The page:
PhotoIt can be hard to wake up in the morning feeling energized, let alone make it through the entire day without needing a jolt of energy. But now researchers are warning consumers about the potential risks of consuming an energy drink for that extra boost.

According to researchers from the American Heart Association (AHA), drinking 32 ounces of an energy drink can affect the heart’s normal functioning and also dramatically shift consumers’ blood pressure.

“Energy drinks are readily accessible and commonly consumed by a large number of teens and young adults, including college students,” said researcher Kate O’Dell. “Understanding how these drinks affect the heart is extremely important.”

What to worry about

To see how energy drinks can negatively affect consumers’ heart health, the researchers randomly assigned 34 participants to either drink 32 ounces of an energy drink or 32 ounces of a placebo drink flavored with lime juice, cherry flavoring, and carbonated water. Participants drank their assigned beverage on three separate days, and had to finish their allotted amount within one hour.

In order to gauge how the participants’ bodies responded to the energy drinks, the researchers measured their blood pressure prior to their energy drink consumption and then again every half hour for four hours after they finished their drinks. Participants were hooked up to an electrocardiogram to measure their heart beat.

The researchers found that after consuming the energy drinks, participants’ blood pressure increased as much as 5 mm Hg, while their normal heart function was also affected by the four-hour mark.

While the participants appeared to be in good health after initially consuming the energy drinks, the researchers noticed that, over time, the participants experienced abnormal heart rates that could lead to a life-long arrhythmia. The researchers hope that these findings enlighten those who regularly reach for an extra shot of caffeine with these beverages.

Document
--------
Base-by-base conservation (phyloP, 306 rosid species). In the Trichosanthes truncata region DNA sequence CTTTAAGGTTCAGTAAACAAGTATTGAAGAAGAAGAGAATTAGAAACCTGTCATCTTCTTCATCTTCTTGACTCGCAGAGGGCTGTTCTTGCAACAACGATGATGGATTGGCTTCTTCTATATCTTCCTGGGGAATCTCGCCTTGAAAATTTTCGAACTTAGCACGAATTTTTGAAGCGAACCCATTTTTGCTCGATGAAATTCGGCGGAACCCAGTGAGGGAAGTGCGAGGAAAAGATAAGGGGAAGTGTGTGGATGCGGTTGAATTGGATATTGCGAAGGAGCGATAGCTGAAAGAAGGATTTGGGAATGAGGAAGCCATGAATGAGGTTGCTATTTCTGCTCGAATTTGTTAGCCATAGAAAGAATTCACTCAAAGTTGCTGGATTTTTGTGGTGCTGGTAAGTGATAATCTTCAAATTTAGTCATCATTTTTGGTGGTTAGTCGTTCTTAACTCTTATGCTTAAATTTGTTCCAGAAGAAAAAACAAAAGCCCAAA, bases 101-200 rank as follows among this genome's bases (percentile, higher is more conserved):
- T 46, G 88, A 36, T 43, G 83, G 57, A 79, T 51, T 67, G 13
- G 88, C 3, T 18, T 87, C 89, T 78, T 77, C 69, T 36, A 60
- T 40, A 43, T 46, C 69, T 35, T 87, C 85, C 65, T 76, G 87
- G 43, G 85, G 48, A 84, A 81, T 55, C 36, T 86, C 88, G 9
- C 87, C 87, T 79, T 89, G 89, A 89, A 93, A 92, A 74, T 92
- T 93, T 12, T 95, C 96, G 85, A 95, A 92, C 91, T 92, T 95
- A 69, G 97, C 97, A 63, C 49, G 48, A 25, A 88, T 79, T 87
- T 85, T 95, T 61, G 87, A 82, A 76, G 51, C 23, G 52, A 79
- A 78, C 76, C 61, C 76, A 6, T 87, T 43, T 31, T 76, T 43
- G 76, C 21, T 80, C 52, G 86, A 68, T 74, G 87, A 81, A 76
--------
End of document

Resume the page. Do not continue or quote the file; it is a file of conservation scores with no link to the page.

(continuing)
“The public should be aware of the impact of energy drinks on their body especially if they have underlying health conditions,” said researcher Sachin A. Shah. “Healthcare professionals should advise certain patient populations, for example, people with underlying congenital or acquired long QT syndrome, or high blood pressure, to limit or monitor their consumption.”

Monitoring caffeine intake

As consumers are relying more heavily on caffeinated beverages, it’s important to know the risks associated with caffeine intake. Younger consumers are especially drawn to energy drinks, but a recent study warned that these drinks should be avoided for this demographic.

The researchers were adamant that “these beverages are not intended for children,” and found several negative ways that energy drinks can be harmful to kids’ health.

“Our review of the available science showed that excessive levels of caffeine found in energy drinks can have adverse effects on cardiovascular, neurological, gastrointestinal, renal and endocrine systems, as well as psychiatric symptoms,” said researcher Dr. John Higgins.


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